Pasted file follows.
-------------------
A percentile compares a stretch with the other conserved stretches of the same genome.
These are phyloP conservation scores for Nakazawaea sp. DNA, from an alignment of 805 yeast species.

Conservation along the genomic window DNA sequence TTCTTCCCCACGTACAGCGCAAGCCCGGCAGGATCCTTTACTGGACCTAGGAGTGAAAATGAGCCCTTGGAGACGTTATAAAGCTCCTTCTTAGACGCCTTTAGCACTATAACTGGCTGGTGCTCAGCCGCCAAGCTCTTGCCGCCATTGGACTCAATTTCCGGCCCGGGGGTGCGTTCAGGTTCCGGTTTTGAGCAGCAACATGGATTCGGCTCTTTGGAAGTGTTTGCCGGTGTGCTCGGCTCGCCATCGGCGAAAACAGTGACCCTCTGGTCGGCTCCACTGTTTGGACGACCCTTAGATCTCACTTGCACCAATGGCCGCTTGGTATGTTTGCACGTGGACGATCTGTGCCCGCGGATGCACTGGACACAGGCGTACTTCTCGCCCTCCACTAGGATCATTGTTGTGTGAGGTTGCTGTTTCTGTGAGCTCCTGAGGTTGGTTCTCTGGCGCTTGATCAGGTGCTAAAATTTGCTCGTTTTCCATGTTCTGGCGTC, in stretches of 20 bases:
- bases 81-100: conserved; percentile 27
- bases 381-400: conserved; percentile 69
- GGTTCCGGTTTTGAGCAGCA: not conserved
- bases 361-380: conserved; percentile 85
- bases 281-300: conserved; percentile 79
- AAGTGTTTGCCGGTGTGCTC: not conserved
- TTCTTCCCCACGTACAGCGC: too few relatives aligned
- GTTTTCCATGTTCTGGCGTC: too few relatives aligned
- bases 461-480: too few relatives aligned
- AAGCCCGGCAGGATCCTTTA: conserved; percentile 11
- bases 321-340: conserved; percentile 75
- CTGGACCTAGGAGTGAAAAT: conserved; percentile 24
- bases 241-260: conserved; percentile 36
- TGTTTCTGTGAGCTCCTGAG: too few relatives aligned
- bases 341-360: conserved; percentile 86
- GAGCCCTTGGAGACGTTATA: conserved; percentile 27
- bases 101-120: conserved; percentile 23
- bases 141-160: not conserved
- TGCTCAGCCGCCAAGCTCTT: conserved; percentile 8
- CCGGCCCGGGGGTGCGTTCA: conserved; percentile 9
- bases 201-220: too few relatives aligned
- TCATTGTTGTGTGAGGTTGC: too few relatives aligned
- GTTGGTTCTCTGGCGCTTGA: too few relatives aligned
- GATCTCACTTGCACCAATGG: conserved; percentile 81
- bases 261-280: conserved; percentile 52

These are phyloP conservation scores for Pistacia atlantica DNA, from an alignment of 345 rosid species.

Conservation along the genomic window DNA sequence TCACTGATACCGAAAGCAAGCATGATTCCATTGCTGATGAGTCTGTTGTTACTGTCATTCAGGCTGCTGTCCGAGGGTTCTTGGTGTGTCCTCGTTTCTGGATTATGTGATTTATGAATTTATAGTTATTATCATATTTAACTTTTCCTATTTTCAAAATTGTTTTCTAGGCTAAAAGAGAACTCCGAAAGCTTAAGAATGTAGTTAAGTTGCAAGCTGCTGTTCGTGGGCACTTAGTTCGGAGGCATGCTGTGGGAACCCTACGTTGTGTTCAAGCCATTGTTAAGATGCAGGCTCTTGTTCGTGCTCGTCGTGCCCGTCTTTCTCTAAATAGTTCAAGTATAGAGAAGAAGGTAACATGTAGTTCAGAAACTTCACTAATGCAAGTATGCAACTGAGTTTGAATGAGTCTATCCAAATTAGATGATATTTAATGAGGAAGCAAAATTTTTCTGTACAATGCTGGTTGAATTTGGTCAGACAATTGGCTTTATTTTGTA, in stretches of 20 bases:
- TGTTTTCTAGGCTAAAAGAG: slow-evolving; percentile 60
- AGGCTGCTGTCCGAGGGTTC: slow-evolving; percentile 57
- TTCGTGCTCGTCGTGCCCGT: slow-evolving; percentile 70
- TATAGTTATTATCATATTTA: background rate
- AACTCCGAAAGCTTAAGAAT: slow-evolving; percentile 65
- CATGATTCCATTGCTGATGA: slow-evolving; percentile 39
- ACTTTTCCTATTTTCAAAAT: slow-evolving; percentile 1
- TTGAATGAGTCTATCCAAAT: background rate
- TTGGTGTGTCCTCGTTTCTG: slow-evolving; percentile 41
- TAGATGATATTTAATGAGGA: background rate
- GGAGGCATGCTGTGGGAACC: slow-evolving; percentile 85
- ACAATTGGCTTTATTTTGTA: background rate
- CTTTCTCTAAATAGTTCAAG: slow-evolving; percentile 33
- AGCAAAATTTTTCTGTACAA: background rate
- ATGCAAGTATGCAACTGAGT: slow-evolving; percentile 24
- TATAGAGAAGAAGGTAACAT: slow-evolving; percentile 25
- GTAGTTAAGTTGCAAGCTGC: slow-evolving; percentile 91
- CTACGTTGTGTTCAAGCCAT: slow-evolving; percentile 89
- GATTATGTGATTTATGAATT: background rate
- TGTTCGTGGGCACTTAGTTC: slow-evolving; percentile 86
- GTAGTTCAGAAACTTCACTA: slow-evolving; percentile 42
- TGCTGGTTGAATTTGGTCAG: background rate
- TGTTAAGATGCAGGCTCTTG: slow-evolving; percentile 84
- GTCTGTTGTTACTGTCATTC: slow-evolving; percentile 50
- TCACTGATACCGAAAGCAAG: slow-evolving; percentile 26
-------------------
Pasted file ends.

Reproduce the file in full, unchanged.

A percentile compares a stretch with the other conserved stretches of the same genome.
These are phyloP conservation scores for Nakazawaea sp. DNA, from an alignment of 805 yeast species.

Conservation along the genomic window DNA sequence TTCTTCCCCACGTACAGCGCAAGCCCGGCAGGATCCTTTACTGGACCTAGGAGTGAAAATGAGCCCTTGGAGACGTTATAAAGCTCCTTCTTAGACGCCTTTAGCACTATAACTGGCTGGTGCTCAGCCGCCAAGCTCTTGCCGCCATTGGACTCAATTTCCGGCCCGGGGGTGCGTTCAGGTTCCGGTTTTGAGCAGCAACATGGATTCGGCTCTTTGGAAGTGTTTGCCGGTGTGCTCGGCTCGCCATCGGCGAAAACAGTGACCCTCTGGTCGGCTCCACTGTTTGGACGACCCTTAGATCTCACTTGCACCAATGGCCGCTTGGTATGTTTGCACGTGGACGATCTGTGCCCGCGGATGCACTGGACACAGGCGTACTTCTCGCCCTCCACTAGGATCATTGTTGTGTGAGGTTGCTGTTTCTGTGAGCTCCTGAGGTTGGTTCTCTGGCGCTTGATCAGGTGCTAAAATTTGCTCGTTTTCCATGTTCTGGCGTC, in stretches of 20 bases:
- bases 81-100: conserved; percentile 27
- bases 381-400: conserved; percentile 69
- GGTTCCGGTTTTGAGCAGCA: not conserved
- bases 361-380: conserved; percentile 85
- bases 281-300: conserved; percentile 79
- AAGTGTTTGCCGGTGTGCTC: not conserved
- TTCTTCCCCACGTACAGCGC: too few relatives aligned
- GTTTTCCATGTTCTGGCGTC: too few relatives aligned
- bases 461-480: too few relatives aligned
- AAGCCCGGCAGGATCCTTTA: conserved; percentile 11
- bases 321-340: conserved; percentile 75
- CTGGACCTAGGAGTGAAAAT: conserved; percentile 24
- bases 241-260: conserved; percentile 36
- TGTTTCTGTGAGCTCCTGAG: too few relatives aligned
- bases 341-360: conserved; percentile 86
- GAGCCCTTGGAGACGTTATA: conserved; percentile 27
- bases 101-120: conserved; percentile 23
- bases 141-160: not conserved
- TGCTCAGCCGCCAAGCTCTT: conserved; percentile 8
- CCGGCCCGGGGGTGCGTTCA: conserved; percentile 9
- bases 201-220: too few relatives aligned
- TCATTGTTGTGTGAGGTTGC: too few relatives aligned
- GTTGGTTCTCTGGCGCTTGA: too few relatives aligned
- GATCTCACTTGCACCAATGG: conserved; percentile 81
- bases 261-280: conserved; percentile 52

These are phyloP conservation scores for Pistacia atlantica DNA, from an alignment of 345 rosid species.

Conservation along the genomic window DNA sequence TCACTGATACCGAAAGCAAGCATGATTCCATTGCTGATGAGTCTGTTGTTACTGTCATTCAGGCTGCTGTCCGAGGGTTCTTGGTGTGTCCTCGTTTCTGGATTATGTGATTTATGAATTTATAGTTATTATCATATTTAACTTTTCCTATTTTCAAAATTGTTTTCTAGGCTAAAAGAGAACTCCGAAAGCTTAAGAATGTAGTTAAGTTGCAAGCTGCTGTTCGTGGGCACTTAGTTCGGAGGCATGCTGTGGGAACCCTACGTTGTGTTCAAGCCATTGTTAAGATGCAGGCTCTTGTTCGTGCTCGTCGTGCCCGTCTTTCTCTAAATAGTTCAAGTATAGAGAAGAAGGTAACATGTAGTTCAGAAACTTCACTAATGCAAGTATGCAACTGAGTTTGAATGAGTCTATCCAAATTAGATGATATTTAATGAGGAAGCAAAATTTTTCTGTACAATGCTGGTTGAATTTGGTCAGACAATTGGCTTTATTTTGTA, in stretches of 20 bases:
- TGTTTTCTAGGCTAAAAGAG: slow-evolving; percentile 60
- AGGCTGCTGTCCGAGGGTTC: slow-evolving; percentile 57
- TTCGTGCTCGTCGTGCCCGT: slow-evolving; percentile 70
- TATAGTTATTATCATATTTA: background rate
- AACTCCGAAAGCTTAAGAAT: slow-evolving; percentile 65
- CATGATTCCATTGCTGATGA: slow-evolving; percentile 39
- ACTTTTCCTATTTTCAAAAT: slow-evolving; percentile 1
- TTGAATGAGTCTATCCAAAT: background rate
- TTGGTGTGTCCTCGTTTCTG: slow-evolving; percentile 41
- TAGATGATATTTAATGAGGA: background rate
- GGAGGCATGCTGTGGGAACC: slow-evolving; percentile 85
- ACAATTGGCTTTATTTTGTA: background rate
- CTTTCTCTAAATAGTTCAAG: slow-evolving; percentile 33
- AGCAAAATTTTTCTGTACAA: background rate
- ATGCAAGTATGCAACTGAGT: slow-evolving; percentile 24
- TATAGAGAAGAAGGTAACAT: slow-evolving; percentile 25
- GTAGTTAAGTTGCAAGCTGC: slow-evolving; percentile 91
- CTACGTTGTGTTCAAGCCAT: slow-evolving; percentile 89
- GATTATGTGATTTATGAATT: background rate
- TGTTCGTGGGCACTTAGTTC: slow-evolving; percentile 86
- GTAGTTCAGAAACTTCACTA: slow-evolving; percentile 42
- TGCTGGTTGAATTTGGTCAG: background rate
- TGTTAAGATGCAGGCTCTTG: slow-evolving; percentile 84
- GTCTGTTGTTACTGTCATTC: slow-evolving; percentile 50
- TCACTGATACCGAAAGCAAG: slow-evolving; percentile 26